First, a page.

The International System of Units
People from various countries use three different systems of units for measurements. These systems have been listed below, along with their base units for length, mass, and time:
- The CGS system (centimeter, gram, and second)
- The MKS system (meter, kilogram, and second)
- The FPS system (foot, pound, and second)
But technically, the current internationally accepted system of units for measurement is the Systeme Internationale d’ Unites, abbreviated as SI and generally called the International System of Units.
SI units involve the decimal system; thus, conversions within this system are pretty convenient and relatively simple.
Units: Fundamental and Derived
The units for the base or fundamental quantities are known as base or fundamental units. The units of all other physical quantities, which can be expressed as combinations of the fundamental units, are known as derived units.
A complete set of the fundamental and derived units is called the system of units.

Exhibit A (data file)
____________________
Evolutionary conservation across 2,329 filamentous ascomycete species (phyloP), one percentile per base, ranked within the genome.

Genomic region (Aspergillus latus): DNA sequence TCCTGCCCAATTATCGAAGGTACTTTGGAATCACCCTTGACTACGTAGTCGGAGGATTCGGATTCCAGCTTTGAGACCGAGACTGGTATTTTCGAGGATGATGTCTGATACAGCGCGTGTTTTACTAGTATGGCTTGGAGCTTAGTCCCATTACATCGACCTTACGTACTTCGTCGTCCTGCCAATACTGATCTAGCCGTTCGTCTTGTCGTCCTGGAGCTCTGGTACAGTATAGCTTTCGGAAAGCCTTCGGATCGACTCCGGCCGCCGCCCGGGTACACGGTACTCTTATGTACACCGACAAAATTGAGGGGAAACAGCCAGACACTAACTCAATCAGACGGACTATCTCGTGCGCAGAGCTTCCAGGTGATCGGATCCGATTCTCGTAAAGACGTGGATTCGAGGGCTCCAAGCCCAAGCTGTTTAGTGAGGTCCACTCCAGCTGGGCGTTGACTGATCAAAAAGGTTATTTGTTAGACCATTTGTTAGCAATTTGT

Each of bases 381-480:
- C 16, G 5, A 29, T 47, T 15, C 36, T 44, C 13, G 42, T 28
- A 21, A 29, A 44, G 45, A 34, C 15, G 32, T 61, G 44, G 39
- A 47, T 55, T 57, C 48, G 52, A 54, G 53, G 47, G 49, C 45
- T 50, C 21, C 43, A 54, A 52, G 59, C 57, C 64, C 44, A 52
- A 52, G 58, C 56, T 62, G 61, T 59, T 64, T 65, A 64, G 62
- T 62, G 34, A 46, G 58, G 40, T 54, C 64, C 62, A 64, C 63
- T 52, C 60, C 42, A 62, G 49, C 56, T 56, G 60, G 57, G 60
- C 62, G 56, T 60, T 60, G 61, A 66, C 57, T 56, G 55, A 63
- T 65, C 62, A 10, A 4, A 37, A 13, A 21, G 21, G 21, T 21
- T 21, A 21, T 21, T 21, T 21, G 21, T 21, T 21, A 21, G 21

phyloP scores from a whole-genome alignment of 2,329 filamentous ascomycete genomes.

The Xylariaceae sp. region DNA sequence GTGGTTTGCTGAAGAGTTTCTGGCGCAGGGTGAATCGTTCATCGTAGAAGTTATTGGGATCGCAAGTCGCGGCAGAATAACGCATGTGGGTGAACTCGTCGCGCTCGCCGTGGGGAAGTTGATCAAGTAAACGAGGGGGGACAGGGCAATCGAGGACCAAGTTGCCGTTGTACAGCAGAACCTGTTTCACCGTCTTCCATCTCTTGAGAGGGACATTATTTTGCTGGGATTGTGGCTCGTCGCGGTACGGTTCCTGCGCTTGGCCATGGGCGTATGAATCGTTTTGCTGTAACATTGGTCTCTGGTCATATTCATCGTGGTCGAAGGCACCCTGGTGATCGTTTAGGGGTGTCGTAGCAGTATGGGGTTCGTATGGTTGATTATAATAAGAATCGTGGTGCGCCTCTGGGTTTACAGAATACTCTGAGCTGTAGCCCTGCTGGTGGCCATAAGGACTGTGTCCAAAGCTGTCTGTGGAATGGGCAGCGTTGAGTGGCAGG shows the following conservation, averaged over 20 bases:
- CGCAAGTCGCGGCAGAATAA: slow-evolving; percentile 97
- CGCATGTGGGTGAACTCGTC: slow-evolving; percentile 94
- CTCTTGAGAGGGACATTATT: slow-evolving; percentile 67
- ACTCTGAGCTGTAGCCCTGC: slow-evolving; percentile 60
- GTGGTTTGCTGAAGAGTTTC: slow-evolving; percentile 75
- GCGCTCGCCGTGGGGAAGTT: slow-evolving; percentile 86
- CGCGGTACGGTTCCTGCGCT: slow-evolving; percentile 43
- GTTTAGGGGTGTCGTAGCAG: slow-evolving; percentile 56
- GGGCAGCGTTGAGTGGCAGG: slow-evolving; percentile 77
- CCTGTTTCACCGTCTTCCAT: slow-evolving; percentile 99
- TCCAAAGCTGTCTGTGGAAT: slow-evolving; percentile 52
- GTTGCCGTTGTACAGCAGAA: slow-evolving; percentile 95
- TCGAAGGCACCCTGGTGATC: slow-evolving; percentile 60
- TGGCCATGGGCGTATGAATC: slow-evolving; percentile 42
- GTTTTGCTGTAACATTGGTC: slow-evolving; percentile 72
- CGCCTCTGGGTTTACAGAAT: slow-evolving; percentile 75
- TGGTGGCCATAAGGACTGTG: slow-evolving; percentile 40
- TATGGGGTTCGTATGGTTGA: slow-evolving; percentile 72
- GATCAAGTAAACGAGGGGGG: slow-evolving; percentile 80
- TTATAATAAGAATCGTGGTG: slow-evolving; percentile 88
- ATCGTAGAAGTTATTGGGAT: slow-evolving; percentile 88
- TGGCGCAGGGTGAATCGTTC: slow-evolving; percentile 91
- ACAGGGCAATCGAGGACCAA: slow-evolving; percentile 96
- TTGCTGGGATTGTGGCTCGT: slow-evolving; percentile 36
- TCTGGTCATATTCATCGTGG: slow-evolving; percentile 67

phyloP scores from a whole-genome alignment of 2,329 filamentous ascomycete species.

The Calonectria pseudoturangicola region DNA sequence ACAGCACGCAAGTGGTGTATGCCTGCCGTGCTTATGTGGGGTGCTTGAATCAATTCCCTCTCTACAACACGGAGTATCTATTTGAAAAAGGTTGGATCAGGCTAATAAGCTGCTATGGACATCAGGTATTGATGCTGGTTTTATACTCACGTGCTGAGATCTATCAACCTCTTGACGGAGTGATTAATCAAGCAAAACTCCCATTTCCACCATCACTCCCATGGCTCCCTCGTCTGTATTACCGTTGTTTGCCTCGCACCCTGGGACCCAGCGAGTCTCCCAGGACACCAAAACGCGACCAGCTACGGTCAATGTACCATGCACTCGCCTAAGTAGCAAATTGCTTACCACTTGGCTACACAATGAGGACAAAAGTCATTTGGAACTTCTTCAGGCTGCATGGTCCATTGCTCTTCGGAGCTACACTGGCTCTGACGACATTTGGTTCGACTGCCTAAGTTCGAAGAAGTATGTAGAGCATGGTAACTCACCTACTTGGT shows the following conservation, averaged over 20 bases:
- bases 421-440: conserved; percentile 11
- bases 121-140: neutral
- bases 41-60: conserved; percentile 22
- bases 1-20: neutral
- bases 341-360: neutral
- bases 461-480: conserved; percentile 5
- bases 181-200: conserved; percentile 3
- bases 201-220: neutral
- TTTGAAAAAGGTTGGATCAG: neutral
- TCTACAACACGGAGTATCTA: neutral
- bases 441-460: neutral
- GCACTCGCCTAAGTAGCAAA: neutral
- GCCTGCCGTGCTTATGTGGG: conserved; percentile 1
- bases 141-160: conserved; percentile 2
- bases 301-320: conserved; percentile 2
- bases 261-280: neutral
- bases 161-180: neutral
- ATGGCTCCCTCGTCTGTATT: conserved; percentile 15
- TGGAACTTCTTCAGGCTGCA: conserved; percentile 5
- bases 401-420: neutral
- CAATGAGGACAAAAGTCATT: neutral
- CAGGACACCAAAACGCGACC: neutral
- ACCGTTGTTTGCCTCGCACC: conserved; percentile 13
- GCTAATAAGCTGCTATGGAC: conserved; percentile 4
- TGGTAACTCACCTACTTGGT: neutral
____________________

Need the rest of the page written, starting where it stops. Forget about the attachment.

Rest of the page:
Given below are the four basic properties of units:
- They should be readily available and reproducible.
- They need to be well-defined.
- They should be invariable.
- They should be acceptable to everyone.
There are seven fundamental or base units in the SI system, which are completely independent of each other and one can express all other physical quantities in terms of these fundamental units. They have been listed in the table given below:
Apart from these seven base units, there are two more units that are defined for:
- Plane angle dθ as the ratio of length of arc ds to the radius r
- Solid angle dΩ as the ratio of the intercepted area dA of the spherical surface, described about the apex O as the center, to the square of its radius r.
The unit for plane angle is radian (symbol = rad), while the unit for the solid angle is steradian (symbol = sr). Both of them are dimensionless quantities.
Whenever “mole” is used, the elementary entities in question (atoms, molecules, electrons, ions, etc.) must be clearly specified.
The units of all other physical quantities, which can be expressed as combinations of the fundamental units, are known as derived units. These derived physical quantities, such as speed, can be expressed in terms of fundamental physical quantities.